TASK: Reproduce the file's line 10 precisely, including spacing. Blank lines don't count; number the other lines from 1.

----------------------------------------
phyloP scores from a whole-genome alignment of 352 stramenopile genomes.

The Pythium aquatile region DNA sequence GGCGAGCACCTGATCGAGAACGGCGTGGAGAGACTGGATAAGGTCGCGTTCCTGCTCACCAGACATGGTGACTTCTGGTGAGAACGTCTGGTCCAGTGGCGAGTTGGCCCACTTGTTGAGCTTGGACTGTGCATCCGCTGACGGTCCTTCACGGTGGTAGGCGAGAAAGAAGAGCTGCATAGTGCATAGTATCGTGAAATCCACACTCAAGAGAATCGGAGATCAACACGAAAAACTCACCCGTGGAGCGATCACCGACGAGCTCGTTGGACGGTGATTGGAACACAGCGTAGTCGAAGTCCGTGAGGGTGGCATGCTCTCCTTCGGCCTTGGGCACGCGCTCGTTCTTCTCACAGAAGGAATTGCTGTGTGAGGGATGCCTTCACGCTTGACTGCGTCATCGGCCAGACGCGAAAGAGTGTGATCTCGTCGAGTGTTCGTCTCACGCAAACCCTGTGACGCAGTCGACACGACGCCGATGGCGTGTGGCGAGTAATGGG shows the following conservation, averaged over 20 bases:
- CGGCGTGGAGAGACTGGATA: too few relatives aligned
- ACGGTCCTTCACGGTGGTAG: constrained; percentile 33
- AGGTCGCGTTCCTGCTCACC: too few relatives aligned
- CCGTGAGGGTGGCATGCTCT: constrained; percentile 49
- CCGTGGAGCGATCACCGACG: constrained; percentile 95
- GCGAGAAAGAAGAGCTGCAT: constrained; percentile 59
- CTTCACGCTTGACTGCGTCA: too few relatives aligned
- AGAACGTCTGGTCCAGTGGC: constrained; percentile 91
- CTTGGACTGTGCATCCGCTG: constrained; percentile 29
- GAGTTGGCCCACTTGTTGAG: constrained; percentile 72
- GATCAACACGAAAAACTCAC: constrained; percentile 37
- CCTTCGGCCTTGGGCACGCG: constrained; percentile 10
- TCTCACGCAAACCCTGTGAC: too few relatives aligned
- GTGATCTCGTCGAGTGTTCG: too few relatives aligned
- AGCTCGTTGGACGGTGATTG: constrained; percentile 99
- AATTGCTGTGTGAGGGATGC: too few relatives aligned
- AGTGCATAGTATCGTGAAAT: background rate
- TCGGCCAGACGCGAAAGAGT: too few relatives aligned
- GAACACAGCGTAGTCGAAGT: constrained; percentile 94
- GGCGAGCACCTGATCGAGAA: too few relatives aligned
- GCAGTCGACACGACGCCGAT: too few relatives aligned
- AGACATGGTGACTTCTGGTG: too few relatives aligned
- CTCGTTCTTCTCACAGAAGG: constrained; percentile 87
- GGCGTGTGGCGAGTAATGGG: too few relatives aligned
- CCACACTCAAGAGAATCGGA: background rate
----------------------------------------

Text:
- AGAACGTCTGGTCCAGTGGC: constrained; percentile 91